Biochemical and Biophysical Research Communications, Vol.529, No.3, 799-804, 2020
Snail promotes prostate cancer migration by facilitating SPOP ubiquitination and degradation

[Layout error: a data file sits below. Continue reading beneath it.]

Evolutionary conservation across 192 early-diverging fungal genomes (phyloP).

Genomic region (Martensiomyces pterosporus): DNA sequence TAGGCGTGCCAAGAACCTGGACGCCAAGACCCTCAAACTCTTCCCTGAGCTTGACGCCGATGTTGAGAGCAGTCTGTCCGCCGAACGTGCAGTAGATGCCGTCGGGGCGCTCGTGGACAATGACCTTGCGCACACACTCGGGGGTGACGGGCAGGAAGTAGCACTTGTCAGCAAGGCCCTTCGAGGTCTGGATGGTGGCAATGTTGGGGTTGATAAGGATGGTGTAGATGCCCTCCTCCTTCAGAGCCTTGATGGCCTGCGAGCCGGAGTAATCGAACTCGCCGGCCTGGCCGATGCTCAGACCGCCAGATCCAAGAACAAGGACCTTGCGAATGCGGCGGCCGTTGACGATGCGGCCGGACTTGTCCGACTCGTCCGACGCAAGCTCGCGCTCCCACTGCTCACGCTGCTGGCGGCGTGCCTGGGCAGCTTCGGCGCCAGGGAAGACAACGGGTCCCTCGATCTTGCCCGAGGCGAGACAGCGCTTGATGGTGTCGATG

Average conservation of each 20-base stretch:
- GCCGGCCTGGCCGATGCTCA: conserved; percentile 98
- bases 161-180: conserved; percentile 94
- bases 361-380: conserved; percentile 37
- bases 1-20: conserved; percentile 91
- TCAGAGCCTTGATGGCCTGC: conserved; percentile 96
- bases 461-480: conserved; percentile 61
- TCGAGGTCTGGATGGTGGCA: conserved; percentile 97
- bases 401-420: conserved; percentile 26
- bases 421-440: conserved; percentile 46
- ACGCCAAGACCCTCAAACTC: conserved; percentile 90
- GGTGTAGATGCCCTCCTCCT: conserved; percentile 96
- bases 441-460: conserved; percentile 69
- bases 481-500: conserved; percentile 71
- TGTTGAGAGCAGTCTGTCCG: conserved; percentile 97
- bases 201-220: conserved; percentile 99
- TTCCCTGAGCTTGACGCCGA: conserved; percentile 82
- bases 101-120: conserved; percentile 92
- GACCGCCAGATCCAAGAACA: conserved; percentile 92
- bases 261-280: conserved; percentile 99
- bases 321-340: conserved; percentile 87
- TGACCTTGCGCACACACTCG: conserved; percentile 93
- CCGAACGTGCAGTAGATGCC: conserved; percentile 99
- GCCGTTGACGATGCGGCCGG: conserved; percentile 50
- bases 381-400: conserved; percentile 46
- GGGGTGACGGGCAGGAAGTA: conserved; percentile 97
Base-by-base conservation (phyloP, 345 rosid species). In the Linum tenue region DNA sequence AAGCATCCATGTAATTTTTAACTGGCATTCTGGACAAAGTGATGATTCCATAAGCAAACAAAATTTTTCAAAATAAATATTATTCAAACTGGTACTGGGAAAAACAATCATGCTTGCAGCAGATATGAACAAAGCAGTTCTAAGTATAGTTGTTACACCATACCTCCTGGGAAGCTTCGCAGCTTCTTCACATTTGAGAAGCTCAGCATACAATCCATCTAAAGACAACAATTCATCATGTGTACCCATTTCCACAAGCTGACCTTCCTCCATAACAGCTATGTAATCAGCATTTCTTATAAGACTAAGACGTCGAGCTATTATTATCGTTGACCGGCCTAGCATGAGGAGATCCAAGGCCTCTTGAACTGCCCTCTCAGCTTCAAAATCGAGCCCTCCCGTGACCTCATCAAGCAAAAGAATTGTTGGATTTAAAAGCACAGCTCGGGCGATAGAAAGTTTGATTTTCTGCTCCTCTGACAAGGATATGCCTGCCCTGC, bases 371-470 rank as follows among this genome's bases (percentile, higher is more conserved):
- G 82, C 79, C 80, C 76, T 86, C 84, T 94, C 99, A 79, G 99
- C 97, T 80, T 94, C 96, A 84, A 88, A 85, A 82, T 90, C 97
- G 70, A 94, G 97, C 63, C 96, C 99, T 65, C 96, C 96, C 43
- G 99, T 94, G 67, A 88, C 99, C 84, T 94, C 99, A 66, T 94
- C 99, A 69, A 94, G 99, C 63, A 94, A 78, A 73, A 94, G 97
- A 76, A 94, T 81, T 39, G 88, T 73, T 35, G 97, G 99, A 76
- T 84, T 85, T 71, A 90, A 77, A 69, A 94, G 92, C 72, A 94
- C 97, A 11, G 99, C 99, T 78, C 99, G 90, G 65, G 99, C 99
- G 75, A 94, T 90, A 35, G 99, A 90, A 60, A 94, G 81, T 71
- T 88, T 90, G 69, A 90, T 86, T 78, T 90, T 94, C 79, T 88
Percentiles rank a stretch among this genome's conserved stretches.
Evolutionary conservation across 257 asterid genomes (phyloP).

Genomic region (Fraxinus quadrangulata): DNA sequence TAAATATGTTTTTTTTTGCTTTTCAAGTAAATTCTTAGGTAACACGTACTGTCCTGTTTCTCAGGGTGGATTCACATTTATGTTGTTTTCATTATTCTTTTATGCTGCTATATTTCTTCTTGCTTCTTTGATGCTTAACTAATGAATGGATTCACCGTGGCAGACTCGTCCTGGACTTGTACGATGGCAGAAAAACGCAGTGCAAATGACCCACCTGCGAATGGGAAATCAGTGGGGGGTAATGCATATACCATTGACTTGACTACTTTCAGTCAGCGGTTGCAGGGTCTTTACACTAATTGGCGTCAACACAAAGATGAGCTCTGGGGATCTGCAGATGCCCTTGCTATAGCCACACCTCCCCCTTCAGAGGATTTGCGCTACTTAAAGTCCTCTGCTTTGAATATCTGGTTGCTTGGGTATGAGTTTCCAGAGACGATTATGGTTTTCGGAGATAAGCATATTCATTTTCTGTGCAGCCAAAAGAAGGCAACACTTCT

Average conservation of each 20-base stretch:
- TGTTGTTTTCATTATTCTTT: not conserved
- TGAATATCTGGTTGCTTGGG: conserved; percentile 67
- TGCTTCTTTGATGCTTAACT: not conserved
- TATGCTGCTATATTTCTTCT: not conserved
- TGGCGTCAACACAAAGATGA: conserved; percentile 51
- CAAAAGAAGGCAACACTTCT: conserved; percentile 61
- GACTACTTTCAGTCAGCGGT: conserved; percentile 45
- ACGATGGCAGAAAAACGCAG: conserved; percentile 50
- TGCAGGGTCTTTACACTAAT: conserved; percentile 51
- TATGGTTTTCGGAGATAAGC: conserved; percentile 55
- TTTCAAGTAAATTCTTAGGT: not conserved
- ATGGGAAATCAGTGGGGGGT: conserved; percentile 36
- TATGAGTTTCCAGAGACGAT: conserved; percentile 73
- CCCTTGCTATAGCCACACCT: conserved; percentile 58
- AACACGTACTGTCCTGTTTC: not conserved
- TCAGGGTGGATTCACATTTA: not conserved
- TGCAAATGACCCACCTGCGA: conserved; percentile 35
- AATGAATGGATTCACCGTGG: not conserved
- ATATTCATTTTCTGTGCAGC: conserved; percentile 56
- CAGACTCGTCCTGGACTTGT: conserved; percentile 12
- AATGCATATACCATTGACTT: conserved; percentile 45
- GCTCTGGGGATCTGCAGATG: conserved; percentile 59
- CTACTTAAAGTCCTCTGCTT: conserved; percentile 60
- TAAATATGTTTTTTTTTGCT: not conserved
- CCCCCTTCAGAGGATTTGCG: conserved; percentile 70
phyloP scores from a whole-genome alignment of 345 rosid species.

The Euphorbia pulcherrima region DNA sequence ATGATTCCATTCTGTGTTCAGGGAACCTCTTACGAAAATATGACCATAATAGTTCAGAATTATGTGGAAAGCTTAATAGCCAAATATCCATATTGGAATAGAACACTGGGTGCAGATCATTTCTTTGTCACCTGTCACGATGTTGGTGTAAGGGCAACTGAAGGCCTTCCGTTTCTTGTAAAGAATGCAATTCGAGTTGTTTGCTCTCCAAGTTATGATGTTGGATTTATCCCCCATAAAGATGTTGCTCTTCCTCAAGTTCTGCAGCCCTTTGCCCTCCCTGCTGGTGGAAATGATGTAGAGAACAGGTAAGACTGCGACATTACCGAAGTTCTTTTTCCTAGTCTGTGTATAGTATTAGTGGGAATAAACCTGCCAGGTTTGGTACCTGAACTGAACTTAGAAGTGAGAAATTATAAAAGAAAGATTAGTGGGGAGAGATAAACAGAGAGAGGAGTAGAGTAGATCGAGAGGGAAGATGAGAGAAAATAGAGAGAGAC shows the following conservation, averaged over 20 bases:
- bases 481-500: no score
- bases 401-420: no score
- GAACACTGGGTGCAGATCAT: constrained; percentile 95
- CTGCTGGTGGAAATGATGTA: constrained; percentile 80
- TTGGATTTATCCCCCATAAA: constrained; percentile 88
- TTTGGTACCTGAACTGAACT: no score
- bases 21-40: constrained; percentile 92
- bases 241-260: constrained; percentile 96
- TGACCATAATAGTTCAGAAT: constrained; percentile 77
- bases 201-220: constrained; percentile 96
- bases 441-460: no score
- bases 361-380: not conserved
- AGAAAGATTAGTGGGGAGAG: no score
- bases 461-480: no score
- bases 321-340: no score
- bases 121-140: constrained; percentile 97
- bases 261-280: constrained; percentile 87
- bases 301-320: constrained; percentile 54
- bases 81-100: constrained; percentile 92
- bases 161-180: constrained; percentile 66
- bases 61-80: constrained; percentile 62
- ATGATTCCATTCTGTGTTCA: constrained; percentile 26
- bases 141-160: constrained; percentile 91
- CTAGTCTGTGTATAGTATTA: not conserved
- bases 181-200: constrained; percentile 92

Prostate cancer (PCa) is the second leading cause of cancer-associated mortality in men. Speckle-type pox virus and zinc finger protein (SPOP), the most frequently mutated gene in PCa, functions as a tumor suppressor via degradation of cancer-promoting substrates. However, its upstream regulation in PCa metastasis remains poorly determined. Here, in a Snail-induced metastatic PCa model, we observed an accelerated degradation of SPOP protein in cells, which is crucial for the PCa migration and activation of the AKT signaling pathway. Mechanistically, we demonstrated that binding to Snail promoted SPOP ubiquitination and degradation. Moreover, the bric-a-brac/tramtrack/broad complex (BTB) domain of SPOP is turned out to be essential for Snail-mediated SPOP degradation. Thus, our findings reveal a post-translational level regulation of SPOP expression that facilitates the metastasis of PCa cells. (C) 2020 Published by Elsevier Inc.